Drought-tolerant landscaping has become more popular and even mandatory in regions that experience little or sporadic rainfall. Some regions and cities impose fines or offer rebates and incentives to homeowners who replace their thirsty lawns and gardens with water-wise plants and hardscape. If you drive by a home with a dying lawn, the residents probably have stopped watering it and are planning to add gravel, river stones, permeable paving, and low- or no-maintenance ground covers, shrubs, trees, and perennials that don't need daily irrigation.
What Is Drought-Tolerant Landscaping?
Drought-tolerant landscaping involves growing plants and flowers that won't wither without water. Aloe, artichokes, and geraniums are a few examples of drought-tolerant plants.
What Does "Drought Tolerant" Mean?
What does drought tolerant mean in relation to landscaping and the environment? Let's break it down.
The word "drought" means: "a period of dryness especially when prolonged; specifically: one that causes extensive damage to crops or prevents their successful growth." The word "tolerant" means, in the broader sense: "capacity to endure pain or hardship," and, more specifically, "relative capacity of an organism to grow or thrive when subjected to an unfavorable environmental factor."
That understood, we know that, through lack of rainfall and water, drought causes plants, crops, and wildlife to become parched and eventually die.
The Native Plant Connection
Most drought-tolerant plants are what are considered native plants in a particular region. They are the plants, shrubs, and trees that graced the landscape long before settlers showed up with other plants and a garden hose.
Check with local universities, master gardeners, and native plant organizations to find out more about the natives in your area.
Drought Tolerant vs. Drought Resistant
The terms drought tolerant and drought resistant are often used interchangeably—and incorrectly so. While drought-tolerant landscaping and plants are able to grow or thrive with minimal water or rainfall, drought-resistant plants can survive for long periods of time without water.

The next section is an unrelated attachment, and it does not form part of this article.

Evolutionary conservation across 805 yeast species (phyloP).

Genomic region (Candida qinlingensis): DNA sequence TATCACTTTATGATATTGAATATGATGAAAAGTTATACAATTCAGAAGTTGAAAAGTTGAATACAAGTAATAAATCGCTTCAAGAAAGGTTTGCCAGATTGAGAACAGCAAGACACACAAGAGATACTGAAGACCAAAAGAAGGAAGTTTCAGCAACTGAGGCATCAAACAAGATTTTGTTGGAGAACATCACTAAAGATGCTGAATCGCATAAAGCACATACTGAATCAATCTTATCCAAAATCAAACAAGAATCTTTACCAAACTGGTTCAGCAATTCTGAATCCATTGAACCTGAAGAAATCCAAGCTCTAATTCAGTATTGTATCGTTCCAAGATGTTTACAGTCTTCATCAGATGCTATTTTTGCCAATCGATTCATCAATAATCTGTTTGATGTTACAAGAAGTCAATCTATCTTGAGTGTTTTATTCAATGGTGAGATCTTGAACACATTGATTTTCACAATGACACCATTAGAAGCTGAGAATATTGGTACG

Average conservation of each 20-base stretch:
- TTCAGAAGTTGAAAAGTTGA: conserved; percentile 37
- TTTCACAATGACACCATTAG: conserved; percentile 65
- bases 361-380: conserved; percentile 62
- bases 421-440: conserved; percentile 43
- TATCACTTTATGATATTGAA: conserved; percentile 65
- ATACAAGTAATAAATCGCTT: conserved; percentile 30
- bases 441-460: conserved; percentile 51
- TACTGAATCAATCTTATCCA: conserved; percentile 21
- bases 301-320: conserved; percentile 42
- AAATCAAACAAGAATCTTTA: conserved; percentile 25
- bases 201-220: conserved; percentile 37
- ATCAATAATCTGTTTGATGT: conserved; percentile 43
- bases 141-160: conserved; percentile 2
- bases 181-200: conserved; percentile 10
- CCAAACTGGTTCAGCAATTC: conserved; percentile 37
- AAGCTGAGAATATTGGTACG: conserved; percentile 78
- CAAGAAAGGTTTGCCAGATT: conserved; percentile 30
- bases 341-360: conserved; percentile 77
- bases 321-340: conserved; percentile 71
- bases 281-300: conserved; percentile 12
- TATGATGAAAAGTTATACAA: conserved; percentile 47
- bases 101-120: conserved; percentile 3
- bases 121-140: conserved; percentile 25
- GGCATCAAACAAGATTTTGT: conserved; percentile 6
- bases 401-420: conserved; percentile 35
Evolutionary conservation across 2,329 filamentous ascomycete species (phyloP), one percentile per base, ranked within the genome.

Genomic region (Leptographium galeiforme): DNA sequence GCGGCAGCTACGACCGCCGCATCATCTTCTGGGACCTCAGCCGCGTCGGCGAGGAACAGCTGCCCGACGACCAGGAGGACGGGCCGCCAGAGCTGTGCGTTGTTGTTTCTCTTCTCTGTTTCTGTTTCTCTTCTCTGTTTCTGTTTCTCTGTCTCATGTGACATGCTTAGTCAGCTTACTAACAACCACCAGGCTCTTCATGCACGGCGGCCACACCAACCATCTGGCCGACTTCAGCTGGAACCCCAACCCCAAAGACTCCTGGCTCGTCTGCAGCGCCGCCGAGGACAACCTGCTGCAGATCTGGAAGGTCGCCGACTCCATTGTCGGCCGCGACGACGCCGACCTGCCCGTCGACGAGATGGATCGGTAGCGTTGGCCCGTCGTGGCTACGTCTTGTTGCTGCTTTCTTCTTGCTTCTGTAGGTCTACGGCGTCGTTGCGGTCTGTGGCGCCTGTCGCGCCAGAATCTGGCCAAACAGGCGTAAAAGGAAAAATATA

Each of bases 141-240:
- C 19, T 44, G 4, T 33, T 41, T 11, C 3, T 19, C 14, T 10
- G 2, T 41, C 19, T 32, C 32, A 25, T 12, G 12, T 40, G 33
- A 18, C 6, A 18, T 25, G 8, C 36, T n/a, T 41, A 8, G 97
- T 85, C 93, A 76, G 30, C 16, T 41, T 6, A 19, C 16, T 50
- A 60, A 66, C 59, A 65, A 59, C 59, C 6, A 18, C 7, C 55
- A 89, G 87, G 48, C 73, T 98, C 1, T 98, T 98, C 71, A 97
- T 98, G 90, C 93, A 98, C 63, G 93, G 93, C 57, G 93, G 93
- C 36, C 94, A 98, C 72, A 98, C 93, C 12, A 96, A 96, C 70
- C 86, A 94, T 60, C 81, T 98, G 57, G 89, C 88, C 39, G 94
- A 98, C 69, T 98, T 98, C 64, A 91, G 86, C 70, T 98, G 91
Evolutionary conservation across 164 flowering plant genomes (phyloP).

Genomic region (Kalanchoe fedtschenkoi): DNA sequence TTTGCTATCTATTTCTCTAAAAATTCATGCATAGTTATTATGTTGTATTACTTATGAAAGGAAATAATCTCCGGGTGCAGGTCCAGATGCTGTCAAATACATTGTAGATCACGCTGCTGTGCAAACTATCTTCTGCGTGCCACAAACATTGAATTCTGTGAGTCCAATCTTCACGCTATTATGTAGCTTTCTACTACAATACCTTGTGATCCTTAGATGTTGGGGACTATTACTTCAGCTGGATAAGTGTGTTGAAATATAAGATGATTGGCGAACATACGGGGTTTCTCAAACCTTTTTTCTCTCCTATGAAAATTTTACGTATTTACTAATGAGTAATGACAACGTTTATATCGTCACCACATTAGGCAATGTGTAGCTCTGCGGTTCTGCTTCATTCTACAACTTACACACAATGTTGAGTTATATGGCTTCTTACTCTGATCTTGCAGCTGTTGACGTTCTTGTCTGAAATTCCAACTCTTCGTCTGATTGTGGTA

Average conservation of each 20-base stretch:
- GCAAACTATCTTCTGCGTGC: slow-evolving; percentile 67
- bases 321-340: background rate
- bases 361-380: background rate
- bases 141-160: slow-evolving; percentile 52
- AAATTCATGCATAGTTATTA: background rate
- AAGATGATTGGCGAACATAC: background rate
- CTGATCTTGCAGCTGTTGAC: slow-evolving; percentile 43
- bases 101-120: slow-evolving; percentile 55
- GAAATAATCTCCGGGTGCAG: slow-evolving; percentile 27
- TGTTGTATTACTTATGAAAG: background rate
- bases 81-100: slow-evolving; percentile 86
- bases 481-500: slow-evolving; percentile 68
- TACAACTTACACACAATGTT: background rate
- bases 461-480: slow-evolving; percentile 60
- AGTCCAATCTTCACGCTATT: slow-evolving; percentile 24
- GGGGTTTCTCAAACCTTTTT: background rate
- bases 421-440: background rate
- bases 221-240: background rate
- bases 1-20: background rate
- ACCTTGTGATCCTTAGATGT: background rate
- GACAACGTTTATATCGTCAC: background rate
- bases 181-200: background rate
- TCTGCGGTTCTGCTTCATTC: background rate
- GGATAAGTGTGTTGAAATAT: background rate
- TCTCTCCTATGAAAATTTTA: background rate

In others words, they take drought tolerance one step further. For example, Jatropha, a heavily veined succulent with large green leaves and dainty flowers, stores water at the base of its trunk, and once established, can survive for long periods without water. Plants that have relatively low water requirements or plants that are well adapted to an arid climate are often described as drought resistant or drought tolerant.
Other Terms for "Drought Tolerant"
"Xeriscape" and "xeriscaping" are terms used to outline a landscaping style that uses drought-tolerant plants to help conserve water. "Water-wise" refers to landscaping with plants that grow well in a garden that manages water sensibly.
Additional terms for drought-tolerant include water-smart, water-conservation, dry garden, dry landscaping, and desert landscaping.
Why Have a Drought-Tolerant Garden?
In areas of drought—like Texas, for instance—the question would be, why not have a water-wise garden?
Record-breaking droughts in Georgia, Texas, California, Australia, and other regions have resulted in mandatory water rationing and incentives for water-wise landscaping that uses minimal irrigation. This can be done by cutting down on or eliminating thirsty turf grass, introducing drought-tolerant plants that are natives to the area, and incorporating hardscape and more outdoor living spaces like patios, gravel pathways, and decks.
Why You Should Rethink Your Lawn
What do you use your lawn for? Why is it there? If the best answers you can come up with are, "in case somebody wants to play on the grass" or "it's there because everyone in my neighborhood has a green grass lawn," then reconsider. Is that an educated, conservation-minded, do-right-for-the-planet kind of mindset?
If you absolutely have to roll on something green once or twice a year, consider turf alternatives, like synthetic turf, drought-tolerant ground covers, or rubber mulch. Who knows—you might discover in the process that there are lots of things with which you'd like to replace that water-guzzling patch of grass. Better yet: satisfy your lawn fix and visit a local park that hopefully has a smart water recycling program in place.
Common Drought-Tolerant Plants
A good landscape incorporates both softscape and hardscape, thus creating better curb appeal. This is especially true with a water-conservation garden. Natural hardscape connects a landscape with a building, softening architectural features and emphasizing materials and textures.
In addition to plants, incorporate hardscape elements like gravel, rocks, stone, brick, wood, pavers, etc. Think about it: an all-plant landscape just doesn't look right, plus it requires more maintenance.